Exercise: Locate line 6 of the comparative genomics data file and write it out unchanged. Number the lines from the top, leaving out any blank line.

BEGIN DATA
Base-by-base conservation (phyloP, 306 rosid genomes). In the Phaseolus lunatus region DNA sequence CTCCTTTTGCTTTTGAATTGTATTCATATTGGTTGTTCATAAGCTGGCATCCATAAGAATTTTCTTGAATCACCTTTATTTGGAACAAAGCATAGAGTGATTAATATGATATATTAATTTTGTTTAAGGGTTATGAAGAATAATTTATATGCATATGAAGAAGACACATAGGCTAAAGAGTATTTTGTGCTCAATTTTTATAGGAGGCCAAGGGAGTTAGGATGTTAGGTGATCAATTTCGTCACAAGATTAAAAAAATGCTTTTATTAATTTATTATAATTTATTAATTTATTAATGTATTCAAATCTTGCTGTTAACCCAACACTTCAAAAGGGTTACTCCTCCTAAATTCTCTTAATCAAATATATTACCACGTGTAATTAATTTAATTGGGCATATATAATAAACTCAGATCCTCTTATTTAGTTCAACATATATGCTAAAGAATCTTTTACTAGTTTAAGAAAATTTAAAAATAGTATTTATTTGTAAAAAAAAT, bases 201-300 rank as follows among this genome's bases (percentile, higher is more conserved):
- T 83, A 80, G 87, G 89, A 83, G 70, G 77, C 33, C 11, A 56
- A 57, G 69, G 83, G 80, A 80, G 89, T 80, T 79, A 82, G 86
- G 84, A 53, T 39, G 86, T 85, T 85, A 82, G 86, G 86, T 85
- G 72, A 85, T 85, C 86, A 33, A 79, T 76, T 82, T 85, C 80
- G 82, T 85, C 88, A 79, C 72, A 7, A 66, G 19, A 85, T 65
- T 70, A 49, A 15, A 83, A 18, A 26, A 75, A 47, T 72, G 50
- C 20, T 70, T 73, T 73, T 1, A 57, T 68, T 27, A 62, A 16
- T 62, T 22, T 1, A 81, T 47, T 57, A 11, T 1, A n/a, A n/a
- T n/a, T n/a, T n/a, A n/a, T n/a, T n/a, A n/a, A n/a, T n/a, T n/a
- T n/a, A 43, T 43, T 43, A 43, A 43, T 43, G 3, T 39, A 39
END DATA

- G 82, T 85, C 88, A 79, C 72, A 7, A 66, G 19, A 85, T 65